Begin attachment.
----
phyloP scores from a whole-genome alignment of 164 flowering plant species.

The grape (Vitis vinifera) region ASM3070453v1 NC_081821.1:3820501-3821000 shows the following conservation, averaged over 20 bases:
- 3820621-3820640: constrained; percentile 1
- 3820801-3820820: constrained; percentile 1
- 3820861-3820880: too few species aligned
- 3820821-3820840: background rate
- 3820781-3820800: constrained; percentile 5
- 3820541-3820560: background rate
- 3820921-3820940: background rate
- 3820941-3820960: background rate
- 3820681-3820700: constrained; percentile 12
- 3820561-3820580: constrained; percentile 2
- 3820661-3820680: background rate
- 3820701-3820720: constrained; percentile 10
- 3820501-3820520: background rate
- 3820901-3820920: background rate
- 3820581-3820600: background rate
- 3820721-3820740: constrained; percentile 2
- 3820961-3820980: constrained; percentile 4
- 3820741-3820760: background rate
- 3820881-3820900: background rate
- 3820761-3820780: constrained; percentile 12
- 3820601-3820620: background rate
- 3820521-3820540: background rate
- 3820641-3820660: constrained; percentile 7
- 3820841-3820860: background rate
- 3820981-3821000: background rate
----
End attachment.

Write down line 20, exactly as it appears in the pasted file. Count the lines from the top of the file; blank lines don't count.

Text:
- 3820741-3820760: background rate